October 21, 2011
Network Congestion & Lightweight ProtocolsCellular networks are becoming congested, not only because they are transporting more data, but also because the transportation mechanisms are not particularly efficient. A regular cellular network takes 21 signaling messages to wake up an idle B2C device (e.g. a smartphone), tell it to become active, identify it, change the status in the network's database, allocate an IP address and finally set up a dedicated connection. This means that networks are carrying a high overhead when the device may only be receiving a short instant message.
There are workaround solutions, but a bigger, intrinsic issue is coming over the horizon. The "Internet of Things" could drive M2M traffic up to unsustainable levels. The industry is talking about billions of networked sensors on land, in the sea, air and space that will support a vast range of new Web services. In Holland, for example, sensors are being used to check the health and fertility status of cows, each one of which will transmit 200MB a year! They'll also generate a considerable amount of methane gas, but that's an environment issue.The congestion issue is intrinsic because a typical M2M payload may be under 30 bytes but the communications overhead can be 500 to 600 bytes: well over an order of magnitude. This comes from the fact that today's Web services protocol stack was developed for the kind of traffic generated by computers. What's needed, and it's coming onto the radar screen, is software that's optimized for resource-constrained environments, i.e. the protocol stack on the right in the schematic. In this case the software has been created for low-power, wireless personal area networks.
6LoWPAN stands for IPv6 over Low power Wireless Personal Area Networks. It has to be IPv6 because billions of new devices are going to be connected to the Net. UDP (User Datagram Protocol) is part of the IP suite. You can think of it as "Lite" TCP. CoAP (Constrained Application Protocol) is a transport protocol analogous to HTTP, but optimized for constrained networks and nodes for M2M apps such as smart energy and building automation. EXI stands for Efficient XML Interchange.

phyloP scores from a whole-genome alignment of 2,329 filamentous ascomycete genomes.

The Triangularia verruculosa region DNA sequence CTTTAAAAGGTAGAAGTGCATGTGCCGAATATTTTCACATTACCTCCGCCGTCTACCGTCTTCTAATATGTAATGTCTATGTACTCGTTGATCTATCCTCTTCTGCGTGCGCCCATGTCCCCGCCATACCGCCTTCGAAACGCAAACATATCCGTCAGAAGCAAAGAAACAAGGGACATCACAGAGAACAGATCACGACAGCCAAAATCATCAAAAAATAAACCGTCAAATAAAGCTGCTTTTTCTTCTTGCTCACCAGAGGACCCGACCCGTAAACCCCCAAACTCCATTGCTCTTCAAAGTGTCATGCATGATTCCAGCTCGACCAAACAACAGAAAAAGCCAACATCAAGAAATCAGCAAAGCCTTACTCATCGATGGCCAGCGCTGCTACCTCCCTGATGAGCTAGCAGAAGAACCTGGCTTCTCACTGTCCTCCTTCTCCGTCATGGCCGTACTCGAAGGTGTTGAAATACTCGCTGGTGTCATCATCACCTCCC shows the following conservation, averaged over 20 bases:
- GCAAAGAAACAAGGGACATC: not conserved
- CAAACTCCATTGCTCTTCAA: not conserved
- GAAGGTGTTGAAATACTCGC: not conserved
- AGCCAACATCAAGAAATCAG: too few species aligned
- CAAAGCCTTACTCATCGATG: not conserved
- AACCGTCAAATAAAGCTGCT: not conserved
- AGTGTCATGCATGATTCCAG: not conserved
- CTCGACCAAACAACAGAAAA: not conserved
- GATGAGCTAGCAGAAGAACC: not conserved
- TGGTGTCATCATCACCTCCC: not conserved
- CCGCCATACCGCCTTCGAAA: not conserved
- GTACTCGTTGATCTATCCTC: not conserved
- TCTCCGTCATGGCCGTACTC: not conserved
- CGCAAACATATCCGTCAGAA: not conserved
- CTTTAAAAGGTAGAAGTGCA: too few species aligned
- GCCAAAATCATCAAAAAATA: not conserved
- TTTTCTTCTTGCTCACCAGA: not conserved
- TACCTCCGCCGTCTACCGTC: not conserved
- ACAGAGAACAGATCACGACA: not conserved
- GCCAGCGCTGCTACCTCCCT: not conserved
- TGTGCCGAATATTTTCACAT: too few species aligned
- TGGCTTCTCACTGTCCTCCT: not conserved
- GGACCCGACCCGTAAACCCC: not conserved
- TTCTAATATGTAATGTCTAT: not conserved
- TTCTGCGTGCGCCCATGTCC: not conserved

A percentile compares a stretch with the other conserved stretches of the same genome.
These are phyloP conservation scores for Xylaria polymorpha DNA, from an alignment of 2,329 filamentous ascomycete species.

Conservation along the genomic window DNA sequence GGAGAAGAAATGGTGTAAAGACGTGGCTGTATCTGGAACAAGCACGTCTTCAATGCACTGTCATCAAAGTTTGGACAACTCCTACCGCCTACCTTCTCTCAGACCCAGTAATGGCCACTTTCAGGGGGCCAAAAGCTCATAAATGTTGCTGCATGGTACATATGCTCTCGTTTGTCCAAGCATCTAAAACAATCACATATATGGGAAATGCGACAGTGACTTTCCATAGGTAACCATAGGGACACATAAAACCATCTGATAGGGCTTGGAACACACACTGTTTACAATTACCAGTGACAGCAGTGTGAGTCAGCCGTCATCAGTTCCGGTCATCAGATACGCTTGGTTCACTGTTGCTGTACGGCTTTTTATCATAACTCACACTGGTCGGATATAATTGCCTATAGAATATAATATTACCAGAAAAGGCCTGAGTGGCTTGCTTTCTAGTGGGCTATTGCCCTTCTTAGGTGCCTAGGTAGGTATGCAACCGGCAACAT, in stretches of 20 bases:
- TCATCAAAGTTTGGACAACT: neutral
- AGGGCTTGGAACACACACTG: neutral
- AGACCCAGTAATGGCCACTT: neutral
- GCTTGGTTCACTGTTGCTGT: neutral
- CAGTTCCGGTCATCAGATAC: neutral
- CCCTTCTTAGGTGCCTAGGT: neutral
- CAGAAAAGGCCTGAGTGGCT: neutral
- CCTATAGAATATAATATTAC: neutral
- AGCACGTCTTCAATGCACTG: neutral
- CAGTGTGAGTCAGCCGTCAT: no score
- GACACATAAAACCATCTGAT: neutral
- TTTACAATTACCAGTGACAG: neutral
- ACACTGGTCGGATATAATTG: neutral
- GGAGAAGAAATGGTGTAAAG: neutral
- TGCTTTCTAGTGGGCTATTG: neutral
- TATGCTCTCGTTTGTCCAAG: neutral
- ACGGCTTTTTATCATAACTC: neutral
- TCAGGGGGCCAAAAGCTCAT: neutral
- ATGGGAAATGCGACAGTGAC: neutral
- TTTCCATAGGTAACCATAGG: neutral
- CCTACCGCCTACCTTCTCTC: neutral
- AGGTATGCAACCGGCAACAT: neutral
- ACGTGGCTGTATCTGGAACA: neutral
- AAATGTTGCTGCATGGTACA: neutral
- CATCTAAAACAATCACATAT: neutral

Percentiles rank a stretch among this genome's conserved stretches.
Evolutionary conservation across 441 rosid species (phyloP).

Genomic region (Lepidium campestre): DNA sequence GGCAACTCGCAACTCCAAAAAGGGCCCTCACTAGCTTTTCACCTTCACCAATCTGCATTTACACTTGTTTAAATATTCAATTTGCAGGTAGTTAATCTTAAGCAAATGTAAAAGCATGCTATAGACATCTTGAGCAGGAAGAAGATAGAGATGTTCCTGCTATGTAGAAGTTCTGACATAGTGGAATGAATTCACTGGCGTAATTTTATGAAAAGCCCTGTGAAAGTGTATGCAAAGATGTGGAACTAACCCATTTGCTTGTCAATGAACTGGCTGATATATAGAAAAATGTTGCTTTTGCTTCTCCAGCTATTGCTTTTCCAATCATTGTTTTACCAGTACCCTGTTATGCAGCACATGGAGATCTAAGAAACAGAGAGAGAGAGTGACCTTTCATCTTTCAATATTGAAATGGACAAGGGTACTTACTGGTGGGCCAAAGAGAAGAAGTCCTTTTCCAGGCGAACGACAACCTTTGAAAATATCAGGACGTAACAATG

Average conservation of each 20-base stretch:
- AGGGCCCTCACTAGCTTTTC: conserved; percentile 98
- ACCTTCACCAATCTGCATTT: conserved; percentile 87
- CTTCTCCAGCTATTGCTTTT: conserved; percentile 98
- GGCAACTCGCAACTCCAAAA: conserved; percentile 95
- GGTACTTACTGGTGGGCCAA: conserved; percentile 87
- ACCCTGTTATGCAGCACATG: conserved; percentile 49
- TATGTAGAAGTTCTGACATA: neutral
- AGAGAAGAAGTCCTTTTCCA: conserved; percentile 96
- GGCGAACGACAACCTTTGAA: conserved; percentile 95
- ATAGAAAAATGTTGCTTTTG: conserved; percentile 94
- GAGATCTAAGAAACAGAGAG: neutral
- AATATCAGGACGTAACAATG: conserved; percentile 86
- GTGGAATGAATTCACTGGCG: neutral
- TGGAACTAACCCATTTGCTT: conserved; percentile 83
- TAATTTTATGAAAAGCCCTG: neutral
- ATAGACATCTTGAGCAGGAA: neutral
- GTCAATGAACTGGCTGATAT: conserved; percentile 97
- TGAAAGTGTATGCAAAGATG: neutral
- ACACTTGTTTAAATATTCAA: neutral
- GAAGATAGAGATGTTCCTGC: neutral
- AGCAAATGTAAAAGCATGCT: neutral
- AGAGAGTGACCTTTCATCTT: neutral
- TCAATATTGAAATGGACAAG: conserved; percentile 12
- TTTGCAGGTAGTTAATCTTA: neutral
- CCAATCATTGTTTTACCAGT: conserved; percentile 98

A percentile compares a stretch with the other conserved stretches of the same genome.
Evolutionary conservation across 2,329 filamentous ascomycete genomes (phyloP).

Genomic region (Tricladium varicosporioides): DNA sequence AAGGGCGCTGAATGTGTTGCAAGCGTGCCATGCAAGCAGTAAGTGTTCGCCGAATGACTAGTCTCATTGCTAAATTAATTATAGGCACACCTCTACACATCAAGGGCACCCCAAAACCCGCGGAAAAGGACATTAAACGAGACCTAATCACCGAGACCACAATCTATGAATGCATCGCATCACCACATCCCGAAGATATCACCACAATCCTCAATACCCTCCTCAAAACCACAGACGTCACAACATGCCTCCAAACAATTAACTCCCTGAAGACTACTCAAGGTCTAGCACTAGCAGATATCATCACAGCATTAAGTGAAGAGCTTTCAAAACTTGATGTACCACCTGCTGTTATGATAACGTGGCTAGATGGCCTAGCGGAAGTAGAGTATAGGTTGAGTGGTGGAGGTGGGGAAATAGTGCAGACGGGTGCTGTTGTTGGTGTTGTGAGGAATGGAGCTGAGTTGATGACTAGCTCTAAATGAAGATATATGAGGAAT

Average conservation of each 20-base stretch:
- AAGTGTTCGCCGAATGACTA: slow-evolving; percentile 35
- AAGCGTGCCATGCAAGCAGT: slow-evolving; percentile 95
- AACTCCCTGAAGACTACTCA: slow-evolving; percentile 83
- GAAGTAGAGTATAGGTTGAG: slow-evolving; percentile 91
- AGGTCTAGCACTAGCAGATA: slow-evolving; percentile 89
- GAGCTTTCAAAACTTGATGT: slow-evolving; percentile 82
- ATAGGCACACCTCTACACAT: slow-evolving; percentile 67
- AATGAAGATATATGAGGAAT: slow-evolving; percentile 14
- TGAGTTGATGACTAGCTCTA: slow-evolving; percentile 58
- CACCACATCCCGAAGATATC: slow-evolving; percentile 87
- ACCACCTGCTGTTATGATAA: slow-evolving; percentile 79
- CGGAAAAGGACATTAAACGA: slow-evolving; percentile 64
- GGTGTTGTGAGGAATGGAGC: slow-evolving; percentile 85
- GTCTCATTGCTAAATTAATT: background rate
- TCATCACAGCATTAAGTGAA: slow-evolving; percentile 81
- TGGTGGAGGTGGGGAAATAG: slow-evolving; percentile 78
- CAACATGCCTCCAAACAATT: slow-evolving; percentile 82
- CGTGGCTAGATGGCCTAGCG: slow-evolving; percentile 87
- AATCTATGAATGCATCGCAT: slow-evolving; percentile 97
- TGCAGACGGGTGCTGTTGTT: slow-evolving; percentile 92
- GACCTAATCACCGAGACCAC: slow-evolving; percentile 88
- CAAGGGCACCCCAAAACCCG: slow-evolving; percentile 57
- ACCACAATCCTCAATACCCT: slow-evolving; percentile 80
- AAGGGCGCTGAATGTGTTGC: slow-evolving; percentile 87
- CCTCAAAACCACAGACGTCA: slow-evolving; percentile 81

MQTT for wide area networks
Many developers that entered the M2M and embedded computing space had an IT background. Therefore they gravitated toward the protocols they have used before: HTTP (Hypertext Transfer Protocol) and SOAP (Simple Object Access Protocol). However, these protocols employ thousands of bytes sent as a header for the message, rigid formats, and point-to-point communication. The MQTT (Message Queue Telemetry Transport) protocol, on the other hand, is optimized for low-bandwidth communications networks with brief messaging headers to conserve bandwidth. It has three Quality of Service (QoS) levels; and it enables a publish/subscribe model for efficient one-to-many communications.
MQTT, which was created by Andy Stanford-Clark of IBM, and Arlen Nipper of Eurotech, is an open protocol that sends and receives data in the form of messages to and from applications and devices over TCP/IP network. It employs TCP features that some software developers ignore, e.g. once the TCP socket is established, a few bytes can be sent without any overhead. By sending less information back and forth when communicating between devices, you generate far less traffic compared with other protocols. MQTT also utilizes the TCP level to acknowledge the receipt of information, rather than requiring an acknowledgement at a higher level.
It's worth checking out this demo.
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The contributors are:
Global VP Marketing Telit Communications PLC
Global VP R&D Telit Communications PLC